creator of heaven and earth, judge of all humankind. This is a book of
      religious faith. I draw as a rabbi on treasures I mean to share with
      Christians. I come with humiliry to the faith of others. I hope to give, as
      others have in our day given of their faith, their grace to us Jews.

      This book is not a scholarly examination of how ancient rabbis read
      Scripture, but rather focuses on how from their example we may derive a
      more profound understanding of ourselves through Scripture, the Torah
      in particular. At stake here is not what was going on in the fourth century
      of the Common (Christian) era, when Genesis Rabbah and Leviticus
      Rabbah were written, but what will happen in the twenty-first century.
      For to us Jews the Hebrew Scriptures, the Written Torah, forms the
      record of God’s picture of humanity. We encounter the Written Torah
      not (in anthropological terms) as humanity’s projection of itself onto
      etemity, but (in theological ones) as God’s picture of humanity in time.

      So in this book we shall take up choices explored by the founders of
      Judaism, leaming from them through their example the freedom to bring
      our world to Scripture and to reshape our world in the encounter with
      Scripture. That kind of freedom I think Christians will find liberating-
      and honest.

      In the pages that follow, I show what the doctrine of inerrant Scripture
      meant to our sages, for they believed that Scripture was, and is, God’s
      word. But we have now to go beyond the issue of inerrancy. If we believe
      that the Torah reveals God’s will to humanity (as we Jews do) or that the
      Bible records God’s word (as Christians do), then we affirm Scripture
      and undertake the task of finding meaning in that affirmation: how does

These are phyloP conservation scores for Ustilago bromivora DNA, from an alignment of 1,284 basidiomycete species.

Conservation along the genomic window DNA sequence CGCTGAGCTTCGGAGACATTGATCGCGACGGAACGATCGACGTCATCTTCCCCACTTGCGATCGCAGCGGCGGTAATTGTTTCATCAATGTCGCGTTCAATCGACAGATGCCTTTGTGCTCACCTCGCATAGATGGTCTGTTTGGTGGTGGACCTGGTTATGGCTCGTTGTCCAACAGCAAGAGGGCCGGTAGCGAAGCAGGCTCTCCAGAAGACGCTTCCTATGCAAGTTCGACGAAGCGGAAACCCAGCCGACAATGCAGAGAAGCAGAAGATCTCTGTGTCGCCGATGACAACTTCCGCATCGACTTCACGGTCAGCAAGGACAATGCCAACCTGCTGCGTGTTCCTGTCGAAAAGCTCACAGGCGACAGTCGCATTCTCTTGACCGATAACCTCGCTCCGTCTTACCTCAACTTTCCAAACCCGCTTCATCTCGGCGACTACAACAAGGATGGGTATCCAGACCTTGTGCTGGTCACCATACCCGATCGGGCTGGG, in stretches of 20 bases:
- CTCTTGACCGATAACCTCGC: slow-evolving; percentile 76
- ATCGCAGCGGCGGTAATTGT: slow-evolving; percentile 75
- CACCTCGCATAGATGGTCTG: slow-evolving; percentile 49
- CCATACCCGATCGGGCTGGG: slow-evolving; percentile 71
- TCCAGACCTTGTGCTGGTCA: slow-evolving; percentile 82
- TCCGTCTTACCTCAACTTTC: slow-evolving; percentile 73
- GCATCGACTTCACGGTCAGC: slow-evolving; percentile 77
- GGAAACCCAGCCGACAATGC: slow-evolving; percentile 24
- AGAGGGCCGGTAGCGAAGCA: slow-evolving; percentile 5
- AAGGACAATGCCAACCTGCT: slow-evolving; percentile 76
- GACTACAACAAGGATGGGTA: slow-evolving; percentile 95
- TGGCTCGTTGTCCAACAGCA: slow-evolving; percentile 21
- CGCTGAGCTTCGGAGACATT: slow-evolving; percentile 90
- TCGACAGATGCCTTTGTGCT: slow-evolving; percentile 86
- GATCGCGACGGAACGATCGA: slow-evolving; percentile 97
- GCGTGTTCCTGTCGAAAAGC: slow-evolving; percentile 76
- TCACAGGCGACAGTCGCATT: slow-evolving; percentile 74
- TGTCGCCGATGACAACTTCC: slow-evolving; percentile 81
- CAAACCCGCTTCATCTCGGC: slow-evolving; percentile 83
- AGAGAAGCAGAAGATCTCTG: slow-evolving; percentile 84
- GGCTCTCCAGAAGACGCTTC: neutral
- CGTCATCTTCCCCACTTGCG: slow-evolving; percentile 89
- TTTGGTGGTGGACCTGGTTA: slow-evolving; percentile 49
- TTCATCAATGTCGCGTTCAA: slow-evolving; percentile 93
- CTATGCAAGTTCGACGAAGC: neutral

scripture teach us ro understand the lives and the times in which we live.
      Inerrancy as test of faith misses the point. Once by our choice of scrip-
      ture we believe, what truths does faith entail? It is time to move beyond
      the limiting issues of academic learning, which divide the world into
      believers (sometimes called “fundamentalists”) and scholars. Beiievers
      leam, and scholars believe. There are other approaches to Scripture,
      besides the narrowly academic, the philological and historical.
      Seeing Scripture as a commentary on life and the everyday as a system-
      atic exegesis of Scripture presents us with a new and, I think, fruitful way
      of reading Scripture – and the everyday as well.

      The approach of our
      sages, exemplified in this book, will prove intellectually rigorous, but
      humanly relevant as well. What matters in Scripture is not the history of
      Scripture or even the historicity of the events portrayed in Scripture’
      What matters is the authority of Scripture, and that rests upon the
      community of the faithful today, not the events that (we may “prove”)
      took place so long ago. At issue is not history in the sense that the world
      really was made in six days, but etemity: that God sanctifies and rests on
      the seventh, the Sabbath of creation. Under debate, after all, is not
      whether or nor archaeology proves that things happened in the way in
      which Scripture says they did (or in some other way) but Scripture’s
      method and message for history. What counts is not what happened then
      – did Sodom really perish in fire and brimstone, or was it an earthquake?
      – but what scripture teachers us to make of what is happening now.

      All of us for nearly two hundred years have suffered the abuse to
      think that Scripture answers a set of historical questions: did it really
      happen? But the questions that draw us to Scripture are not questions
      about what happened long ago, but what is happening now – and what,
      in Scripture, God wants of me. And to people who ask Scripture to
      explain what is happening now, the lessons and example of the sages of
      Judaism have much to say.

  1. Pingback: Jacob Neusner and the grammar of rabbinical theology (5): the marrow of unintelligibility « OneDaringJew